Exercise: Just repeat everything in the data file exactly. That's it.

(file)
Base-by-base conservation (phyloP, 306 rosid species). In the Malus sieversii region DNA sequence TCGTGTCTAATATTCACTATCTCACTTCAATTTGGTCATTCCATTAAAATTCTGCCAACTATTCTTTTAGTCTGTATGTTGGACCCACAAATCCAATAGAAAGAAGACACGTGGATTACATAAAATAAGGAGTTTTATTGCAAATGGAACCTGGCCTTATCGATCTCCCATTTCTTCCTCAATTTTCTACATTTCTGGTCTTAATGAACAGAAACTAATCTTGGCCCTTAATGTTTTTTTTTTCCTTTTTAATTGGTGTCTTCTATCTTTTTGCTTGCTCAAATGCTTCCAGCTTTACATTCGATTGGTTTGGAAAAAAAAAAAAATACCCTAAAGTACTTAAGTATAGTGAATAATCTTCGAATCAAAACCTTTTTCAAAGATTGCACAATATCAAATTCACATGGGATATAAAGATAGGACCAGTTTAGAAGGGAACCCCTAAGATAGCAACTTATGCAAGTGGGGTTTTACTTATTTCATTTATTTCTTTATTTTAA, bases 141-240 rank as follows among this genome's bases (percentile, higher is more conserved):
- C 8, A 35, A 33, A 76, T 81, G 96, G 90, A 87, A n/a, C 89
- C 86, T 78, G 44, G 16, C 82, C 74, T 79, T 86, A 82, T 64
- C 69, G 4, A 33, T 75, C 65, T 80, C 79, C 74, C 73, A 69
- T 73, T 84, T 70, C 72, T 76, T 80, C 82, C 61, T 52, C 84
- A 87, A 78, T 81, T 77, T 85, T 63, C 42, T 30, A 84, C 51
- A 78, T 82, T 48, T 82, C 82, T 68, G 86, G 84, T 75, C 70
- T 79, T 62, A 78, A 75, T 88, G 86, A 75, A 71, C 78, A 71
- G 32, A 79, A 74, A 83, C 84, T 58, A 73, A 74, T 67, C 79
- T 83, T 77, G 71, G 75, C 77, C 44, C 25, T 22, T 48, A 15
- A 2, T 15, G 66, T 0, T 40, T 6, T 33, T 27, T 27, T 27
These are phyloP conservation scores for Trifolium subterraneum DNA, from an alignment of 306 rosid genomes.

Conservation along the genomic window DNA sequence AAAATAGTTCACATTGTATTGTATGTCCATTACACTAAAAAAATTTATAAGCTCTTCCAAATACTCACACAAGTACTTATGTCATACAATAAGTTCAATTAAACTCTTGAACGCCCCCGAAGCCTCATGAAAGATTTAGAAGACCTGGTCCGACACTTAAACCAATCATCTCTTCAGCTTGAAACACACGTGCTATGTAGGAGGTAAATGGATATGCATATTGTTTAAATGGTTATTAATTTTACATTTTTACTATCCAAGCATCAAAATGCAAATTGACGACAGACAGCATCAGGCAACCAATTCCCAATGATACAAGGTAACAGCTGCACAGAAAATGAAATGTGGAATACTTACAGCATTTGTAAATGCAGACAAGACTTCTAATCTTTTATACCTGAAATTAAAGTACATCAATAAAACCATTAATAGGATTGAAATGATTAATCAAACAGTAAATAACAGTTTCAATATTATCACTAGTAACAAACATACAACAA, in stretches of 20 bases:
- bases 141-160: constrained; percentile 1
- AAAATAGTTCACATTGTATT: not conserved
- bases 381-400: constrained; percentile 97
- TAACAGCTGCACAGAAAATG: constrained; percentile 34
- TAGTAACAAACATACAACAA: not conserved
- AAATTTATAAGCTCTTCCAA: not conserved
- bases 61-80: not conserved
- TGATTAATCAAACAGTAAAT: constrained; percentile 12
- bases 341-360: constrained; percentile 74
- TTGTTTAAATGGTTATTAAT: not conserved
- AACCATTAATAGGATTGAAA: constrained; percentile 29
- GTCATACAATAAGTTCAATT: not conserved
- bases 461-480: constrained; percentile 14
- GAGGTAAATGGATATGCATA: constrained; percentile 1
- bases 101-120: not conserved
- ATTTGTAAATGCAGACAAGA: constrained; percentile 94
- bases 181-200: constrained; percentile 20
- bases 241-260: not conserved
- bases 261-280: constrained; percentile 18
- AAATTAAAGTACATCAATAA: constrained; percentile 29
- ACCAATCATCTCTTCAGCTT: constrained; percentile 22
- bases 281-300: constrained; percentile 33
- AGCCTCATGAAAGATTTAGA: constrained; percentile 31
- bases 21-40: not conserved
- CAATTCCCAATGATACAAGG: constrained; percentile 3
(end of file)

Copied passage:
Base-by-base conservation (phyloP, 306 rosid species). In the Malus sieversii region DNA sequence TCGTGTCTAATATTCACTATCTCACTTCAATTTGGTCATTCCATTAAAATTCTGCCAACTATTCTTTTAGTCTGTATGTTGGACCCACAAATCCAATAGAAAGAAGACACGTGGATTACATAAAATAAGGAGTTTTATTGCAAATGGAACCTGGCCTTATCGATCTCCCATTTCTTCCTCAATTTTCTACATTTCTGGTCTTAATGAACAGAAACTAATCTTGGCCCTTAATGTTTTTTTTTTCCTTTTTAATTGGTGTCTTCTATCTTTTTGCTTGCTCAAATGCTTCCAGCTTTACATTCGATTGGTTTGGAAAAAAAAAAAAATACCCTAAAGTACTTAAGTATAGTGAATAATCTTCGAATCAAAACCTTTTTCAAAGATTGCACAATATCAAATTCACATGGGATATAAAGATAGGACCAGTTTAGAAGGGAACCCCTAAGATAGCAACTTATGCAAGTGGGGTTTTACTTATTTCATTTATTTCTTTATTTTAA, bases 141-240 rank as follows among this genome's bases (percentile, higher is more conserved):
- C 8, A 35, A 33, A 76, T 81, G 96, G 90, A 87, A n/a, C 89
- C 86, T 78, G 44, G 16, C 82, C 74, T 79, T 86, A 82, T 64
- C 69, G 4, A 33, T 75, C 65, T 80, C 79, C 74, C 73, A 69
- T 73, T 84, T 70, C 72, T 76, T 80, C 82, C 61, T 52, C 84
- A 87, A 78, T 81, T 77, T 85, T 63, C 42, T 30, A 84, C 51
- A 78, T 82, T 48, T 82, C 82, T 68, G 86, G 84, T 75, C 70
- T 79, T 62, A 78, A 75, T 88, G 86, A 75, A 71, C 78, A 71
- G 32, A 79, A 74, A 83, C 84, T 58, A 73, A 74, T 67, C 79
- T 83, T 77, G 71, G 75, C 77, C 44, C 25, T 22, T 48, A 15
- A 2, T 15, G 66, T 0, T 40, T 6, T 33, T 27, T 27, T 27
These are phyloP conservation scores for Trifolium subterraneum DNA, from an alignment of 306 rosid genomes.

Conservation along the genomic window DNA sequence AAAATAGTTCACATTGTATTGTATGTCCATTACACTAAAAAAATTTATAAGCTCTTCCAAATACTCACACAAGTACTTATGTCATACAATAAGTTCAATTAAACTCTTGAACGCCCCCGAAGCCTCATGAAAGATTTAGAAGACCTGGTCCGACACTTAAACCAATCATCTCTTCAGCTTGAAACACACGTGCTATGTAGGAGGTAAATGGATATGCATATTGTTTAAATGGTTATTAATTTTACATTTTTACTATCCAAGCATCAAAATGCAAATTGACGACAGACAGCATCAGGCAACCAATTCCCAATGATACAAGGTAACAGCTGCACAGAAAATGAAATGTGGAATACTTACAGCATTTGTAAATGCAGACAAGACTTCTAATCTTTTATACCTGAAATTAAAGTACATCAATAAAACCATTAATAGGATTGAAATGATTAATCAAACAGTAAATAACAGTTTCAATATTATCACTAGTAACAAACATACAACAA, in stretches of 20 bases:
- bases 141-160: constrained; percentile 1
- AAAATAGTTCACATTGTATT: not conserved
- bases 381-400: constrained; percentile 97
- TAACAGCTGCACAGAAAATG: constrained; percentile 34
- TAGTAACAAACATACAACAA: not conserved
- AAATTTATAAGCTCTTCCAA: not conserved
- bases 61-80: not conserved
- TGATTAATCAAACAGTAAAT: constrained; percentile 12
- bases 341-360: constrained; percentile 74
- TTGTTTAAATGGTTATTAAT: not conserved
- AACCATTAATAGGATTGAAA: constrained; percentile 29
- GTCATACAATAAGTTCAATT: not conserved
- bases 461-480: constrained; percentile 14
- GAGGTAAATGGATATGCATA: constrained; percentile 1
- bases 101-120: not conserved
- ATTTGTAAATGCAGACAAGA: constrained; percentile 94
- bases 181-200: constrained; percentile 20
- bases 241-260: not conserved
- bases 261-280: constrained; percentile 18
- AAATTAAAGTACATCAATAA: constrained; percentile 29
- ACCAATCATCTCTTCAGCTT: constrained; percentile 22
- bases 281-300: constrained; percentile 33
- AGCCTCATGAAAGATTTAGA: constrained; percentile 31
- bases 21-40: not conserved
- CAATTCCCAATGATACAAGG: constrained; percentile 3